What gets more attention? Description or action?

By Shelley Widhalm If you want to keep readers turning pages, the key is balancing description with action. Readers get bored with too much description, and they get overwhelmed with all action and no breaks. Action in a novel or short story keeps the pace moving at a rapid clip, while description can slow theContinue reading “What gets more attention? Description or action?”

Author Central

By Brian Kaufman The most frustrating part of being a published author has to be marketing. Marketing your books takes two valuable resources (time and money) and offers no guarantees. Worse, for most authors, promotional efforts yield little in the way of results. If you’re not a published author, you might think, Woe is you. I’dContinue reading “Author Central”

Proper Care And Feeding of Your Inner Troll

By David E. Sharp The writing journey is a hazardous one, full of setbacks and self-doubt. I remember asking myself why I thought I had a story to tell. I felt like a fraud. The sight of my manuscript in progress would put me into a tailspin of criticism and despair. I wondered if AmazonContinue reading “Proper Care And Feeding of Your Inner Troll”

Spur Your Writing

By Shelley Widhalm As a freelance writer and former journalist, I’ve learned to live by deadlines. And as an anti-procrastinator, I’ve made it my habit to turn in assignments before the due date because facing a ticking clock stresses me out.  But when it comes to writing novels and not having a publisher demanding aContinue reading “Spur Your Writing”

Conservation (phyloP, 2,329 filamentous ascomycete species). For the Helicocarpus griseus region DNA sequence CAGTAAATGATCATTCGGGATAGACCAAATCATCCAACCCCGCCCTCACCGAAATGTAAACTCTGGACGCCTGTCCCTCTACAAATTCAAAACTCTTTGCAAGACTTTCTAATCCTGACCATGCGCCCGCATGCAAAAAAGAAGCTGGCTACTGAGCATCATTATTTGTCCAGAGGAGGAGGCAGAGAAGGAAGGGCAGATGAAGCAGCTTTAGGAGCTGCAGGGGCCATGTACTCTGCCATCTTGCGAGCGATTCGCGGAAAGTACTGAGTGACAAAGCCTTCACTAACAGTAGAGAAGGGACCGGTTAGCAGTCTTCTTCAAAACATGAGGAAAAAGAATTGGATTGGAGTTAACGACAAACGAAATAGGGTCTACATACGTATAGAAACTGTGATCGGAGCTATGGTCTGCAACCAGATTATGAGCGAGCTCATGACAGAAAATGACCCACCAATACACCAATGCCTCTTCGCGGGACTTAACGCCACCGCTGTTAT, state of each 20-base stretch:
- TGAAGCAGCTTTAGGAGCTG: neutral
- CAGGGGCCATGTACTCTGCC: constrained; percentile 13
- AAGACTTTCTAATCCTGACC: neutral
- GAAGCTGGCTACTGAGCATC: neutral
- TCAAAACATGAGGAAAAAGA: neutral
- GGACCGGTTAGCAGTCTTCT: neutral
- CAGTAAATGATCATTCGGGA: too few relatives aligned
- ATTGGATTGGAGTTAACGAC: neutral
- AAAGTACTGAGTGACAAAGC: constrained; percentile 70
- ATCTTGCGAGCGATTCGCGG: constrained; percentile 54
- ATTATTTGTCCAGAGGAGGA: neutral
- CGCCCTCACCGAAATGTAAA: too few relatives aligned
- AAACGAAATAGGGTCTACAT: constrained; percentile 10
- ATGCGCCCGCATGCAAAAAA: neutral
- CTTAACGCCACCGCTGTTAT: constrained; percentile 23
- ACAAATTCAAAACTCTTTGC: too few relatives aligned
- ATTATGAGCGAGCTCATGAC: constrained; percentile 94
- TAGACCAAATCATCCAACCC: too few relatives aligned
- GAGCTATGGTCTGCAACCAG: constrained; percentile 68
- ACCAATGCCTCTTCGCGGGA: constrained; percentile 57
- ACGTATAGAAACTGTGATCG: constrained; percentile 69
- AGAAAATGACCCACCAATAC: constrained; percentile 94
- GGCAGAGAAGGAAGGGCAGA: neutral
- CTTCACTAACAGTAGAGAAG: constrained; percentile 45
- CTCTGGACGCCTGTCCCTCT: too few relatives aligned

Nothing Up My Sleeve

By Brian Kaufman Fantasy fiction employs magic—influencing events through supernatural means. The concept of magic dates back to the dawn of civilization. In Mesopotamia, ritual practices were developed to affect reality. Defensive magic was the accepted protection from demons and ghosts. Rites were used to purify a person’s sins. Another branch of magic involved loveContinue reading “Nothing Up My Sleeve”

NaNoWriMo: The Speed Writing Challenge

By Shelley Widhalm Every fall, do you start thinking about NaNoWriMo’s built-in goal and deadline as a Yea or a Nay? Like me, maybe you’re a veteran author who’s done it before, or possibly committing to writing 50,000 words during November is new to you. Divided up to a daily count, it is 1,667 words.Continue reading “NaNoWriMo: The Speed Writing Challenge”

ADVENTURES IN NaNoWriMo LAND

By Brian Kaufman In 1999, freelance writer Chris Baty started National Novel Writing Month, gathering 21 San Francisco participants to attempt a singular goal—to write a novel in one month. Having realized the limitations of a July event, Baty moved the second year’s festivities to November to “take advantage of the miserable weather.” The secondContinue reading ADVENTURES IN NaNoWriMo LAND